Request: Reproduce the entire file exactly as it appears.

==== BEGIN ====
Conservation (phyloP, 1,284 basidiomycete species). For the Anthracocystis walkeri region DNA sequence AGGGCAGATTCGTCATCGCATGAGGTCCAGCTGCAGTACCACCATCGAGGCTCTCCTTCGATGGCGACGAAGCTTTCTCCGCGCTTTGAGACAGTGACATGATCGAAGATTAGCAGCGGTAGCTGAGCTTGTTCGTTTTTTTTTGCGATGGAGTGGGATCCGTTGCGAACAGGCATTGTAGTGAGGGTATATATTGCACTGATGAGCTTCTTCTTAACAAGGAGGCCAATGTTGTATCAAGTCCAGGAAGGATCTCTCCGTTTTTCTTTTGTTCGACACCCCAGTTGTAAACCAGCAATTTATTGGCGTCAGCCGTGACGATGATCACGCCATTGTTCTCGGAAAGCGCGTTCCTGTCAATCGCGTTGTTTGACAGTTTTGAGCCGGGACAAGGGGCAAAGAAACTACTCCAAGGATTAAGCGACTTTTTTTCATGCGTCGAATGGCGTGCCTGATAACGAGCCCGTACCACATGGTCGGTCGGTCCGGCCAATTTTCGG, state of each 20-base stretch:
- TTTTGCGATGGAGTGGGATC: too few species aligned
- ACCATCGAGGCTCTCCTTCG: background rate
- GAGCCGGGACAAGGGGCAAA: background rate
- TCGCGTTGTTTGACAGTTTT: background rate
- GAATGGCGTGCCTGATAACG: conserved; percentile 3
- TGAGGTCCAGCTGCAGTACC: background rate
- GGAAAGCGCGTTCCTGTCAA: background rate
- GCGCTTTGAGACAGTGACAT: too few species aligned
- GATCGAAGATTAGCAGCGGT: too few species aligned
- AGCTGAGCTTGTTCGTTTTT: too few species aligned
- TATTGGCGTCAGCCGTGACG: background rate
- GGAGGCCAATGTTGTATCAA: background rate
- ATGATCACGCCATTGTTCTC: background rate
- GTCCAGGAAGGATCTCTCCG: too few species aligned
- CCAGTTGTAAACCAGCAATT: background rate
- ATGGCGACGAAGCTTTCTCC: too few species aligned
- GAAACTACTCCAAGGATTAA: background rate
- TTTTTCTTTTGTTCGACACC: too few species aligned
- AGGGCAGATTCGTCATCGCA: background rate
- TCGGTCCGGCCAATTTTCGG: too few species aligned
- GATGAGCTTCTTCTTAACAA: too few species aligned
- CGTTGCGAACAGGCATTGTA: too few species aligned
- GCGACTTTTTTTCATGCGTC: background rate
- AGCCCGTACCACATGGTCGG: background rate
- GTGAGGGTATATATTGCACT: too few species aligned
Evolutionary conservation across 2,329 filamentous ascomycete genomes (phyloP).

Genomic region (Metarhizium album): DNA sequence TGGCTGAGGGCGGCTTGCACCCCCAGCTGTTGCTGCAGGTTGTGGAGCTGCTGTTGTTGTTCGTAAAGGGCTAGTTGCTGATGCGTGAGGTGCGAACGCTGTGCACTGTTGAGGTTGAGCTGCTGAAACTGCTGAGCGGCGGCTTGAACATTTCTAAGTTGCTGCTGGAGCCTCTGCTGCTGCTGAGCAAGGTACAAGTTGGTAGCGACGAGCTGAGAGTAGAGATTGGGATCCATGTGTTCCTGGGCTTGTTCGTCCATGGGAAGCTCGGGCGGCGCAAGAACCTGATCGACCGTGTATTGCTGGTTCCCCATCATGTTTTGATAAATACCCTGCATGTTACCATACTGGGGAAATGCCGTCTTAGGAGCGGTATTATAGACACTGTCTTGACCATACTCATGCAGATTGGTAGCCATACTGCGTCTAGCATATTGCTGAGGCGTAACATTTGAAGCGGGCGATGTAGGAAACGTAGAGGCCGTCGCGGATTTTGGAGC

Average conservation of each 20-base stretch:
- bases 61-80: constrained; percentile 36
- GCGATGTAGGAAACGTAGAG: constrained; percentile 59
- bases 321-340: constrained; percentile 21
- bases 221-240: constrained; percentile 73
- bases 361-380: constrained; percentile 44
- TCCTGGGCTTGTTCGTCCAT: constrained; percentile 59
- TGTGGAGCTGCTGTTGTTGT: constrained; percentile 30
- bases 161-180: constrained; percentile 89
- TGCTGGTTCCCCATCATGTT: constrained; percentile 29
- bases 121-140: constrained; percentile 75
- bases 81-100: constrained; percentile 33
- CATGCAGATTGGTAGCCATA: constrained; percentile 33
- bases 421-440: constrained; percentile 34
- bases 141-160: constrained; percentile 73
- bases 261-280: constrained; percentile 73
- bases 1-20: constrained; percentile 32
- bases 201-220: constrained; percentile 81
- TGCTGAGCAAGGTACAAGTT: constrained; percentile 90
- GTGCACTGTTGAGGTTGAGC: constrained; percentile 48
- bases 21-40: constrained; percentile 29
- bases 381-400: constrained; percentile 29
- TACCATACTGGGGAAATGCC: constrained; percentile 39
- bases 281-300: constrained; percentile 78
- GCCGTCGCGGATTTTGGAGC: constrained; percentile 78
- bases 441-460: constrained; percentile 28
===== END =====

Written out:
Conservation (phyloP, 1,284 basidiomycete species). For the Anthracocystis walkeri region DNA sequence AGGGCAGATTCGTCATCGCATGAGGTCCAGCTGCAGTACCACCATCGAGGCTCTCCTTCGATGGCGACGAAGCTTTCTCCGCGCTTTGAGACAGTGACATGATCGAAGATTAGCAGCGGTAGCTGAGCTTGTTCGTTTTTTTTTGCGATGGAGTGGGATCCGTTGCGAACAGGCATTGTAGTGAGGGTATATATTGCACTGATGAGCTTCTTCTTAACAAGGAGGCCAATGTTGTATCAAGTCCAGGAAGGATCTCTCCGTTTTTCTTTTGTTCGACACCCCAGTTGTAAACCAGCAATTTATTGGCGTCAGCCGTGACGATGATCACGCCATTGTTCTCGGAAAGCGCGTTCCTGTCAATCGCGTTGTTTGACAGTTTTGAGCCGGGACAAGGGGCAAAGAAACTACTCCAAGGATTAAGCGACTTTTTTTCATGCGTCGAATGGCGTGCCTGATAACGAGCCCGTACCACATGGTCGGTCGGTCCGGCCAATTTTCGG, state of each 20-base stretch:
- TTTTGCGATGGAGTGGGATC: too few species aligned
- ACCATCGAGGCTCTCCTTCG: background rate
- GAGCCGGGACAAGGGGCAAA: background rate
- TCGCGTTGTTTGACAGTTTT: background rate
- GAATGGCGTGCCTGATAACG: conserved; percentile 3
- TGAGGTCCAGCTGCAGTACC: background rate
- GGAAAGCGCGTTCCTGTCAA: background rate
- GCGCTTTGAGACAGTGACAT: too few species aligned
- GATCGAAGATTAGCAGCGGT: too few species aligned
- AGCTGAGCTTGTTCGTTTTT: too few species aligned
- TATTGGCGTCAGCCGTGACG: background rate
- GGAGGCCAATGTTGTATCAA: background rate
- ATGATCACGCCATTGTTCTC: background rate
- GTCCAGGAAGGATCTCTCCG: too few species aligned
- CCAGTTGTAAACCAGCAATT: background rate
- ATGGCGACGAAGCTTTCTCC: too few species aligned
- GAAACTACTCCAAGGATTAA: background rate
- TTTTTCTTTTGTTCGACACC: too few species aligned
- AGGGCAGATTCGTCATCGCA: background rate
- TCGGTCCGGCCAATTTTCGG: too few species aligned
- GATGAGCTTCTTCTTAACAA: too few species aligned
- CGTTGCGAACAGGCATTGTA: too few species aligned
- GCGACTTTTTTTCATGCGTC: background rate
- AGCCCGTACCACATGGTCGG: background rate
- GTGAGGGTATATATTGCACT: too few species aligned
Evolutionary conservation across 2,329 filamentous ascomycete genomes (phyloP).

Genomic region (Metarhizium album): DNA sequence TGGCTGAGGGCGGCTTGCACCCCCAGCTGTTGCTGCAGGTTGTGGAGCTGCTGTTGTTGTTCGTAAAGGGCTAGTTGCTGATGCGTGAGGTGCGAACGCTGTGCACTGTTGAGGTTGAGCTGCTGAAACTGCTGAGCGGCGGCTTGAACATTTCTAAGTTGCTGCTGGAGCCTCTGCTGCTGCTGAGCAAGGTACAAGTTGGTAGCGACGAGCTGAGAGTAGAGATTGGGATCCATGTGTTCCTGGGCTTGTTCGTCCATGGGAAGCTCGGGCGGCGCAAGAACCTGATCGACCGTGTATTGCTGGTTCCCCATCATGTTTTGATAAATACCCTGCATGTTACCATACTGGGGAAATGCCGTCTTAGGAGCGGTATTATAGACACTGTCTTGACCATACTCATGCAGATTGGTAGCCATACTGCGTCTAGCATATTGCTGAGGCGTAACATTTGAAGCGGGCGATGTAGGAAACGTAGAGGCCGTCGCGGATTTTGGAGC

Average conservation of each 20-base stretch:
- bases 61-80: constrained; percentile 36
- GCGATGTAGGAAACGTAGAG: constrained; percentile 59
- bases 321-340: constrained; percentile 21
- bases 221-240: constrained; percentile 73
- bases 361-380: constrained; percentile 44
- TCCTGGGCTTGTTCGTCCAT: constrained; percentile 59
- TGTGGAGCTGCTGTTGTTGT: constrained; percentile 30
- bases 161-180: constrained; percentile 89
- TGCTGGTTCCCCATCATGTT: constrained; percentile 29
- bases 121-140: constrained; percentile 75
- bases 81-100: constrained; percentile 33
- CATGCAGATTGGTAGCCATA: constrained; percentile 33
- bases 421-440: constrained; percentile 34
- bases 141-160: constrained; percentile 73
- bases 261-280: constrained; percentile 73
- bases 1-20: constrained; percentile 32
- bases 201-220: constrained; percentile 81
- TGCTGAGCAAGGTACAAGTT: constrained; percentile 90
- GTGCACTGTTGAGGTTGAGC: constrained; percentile 48
- bases 21-40: constrained; percentile 29
- bases 381-400: constrained; percentile 29
- TACCATACTGGGGAAATGCC: constrained; percentile 39
- bases 281-300: constrained; percentile 78
- GCCGTCGCGGATTTTGGAGC: constrained; percentile 78
- bases 441-460: constrained; percentile 28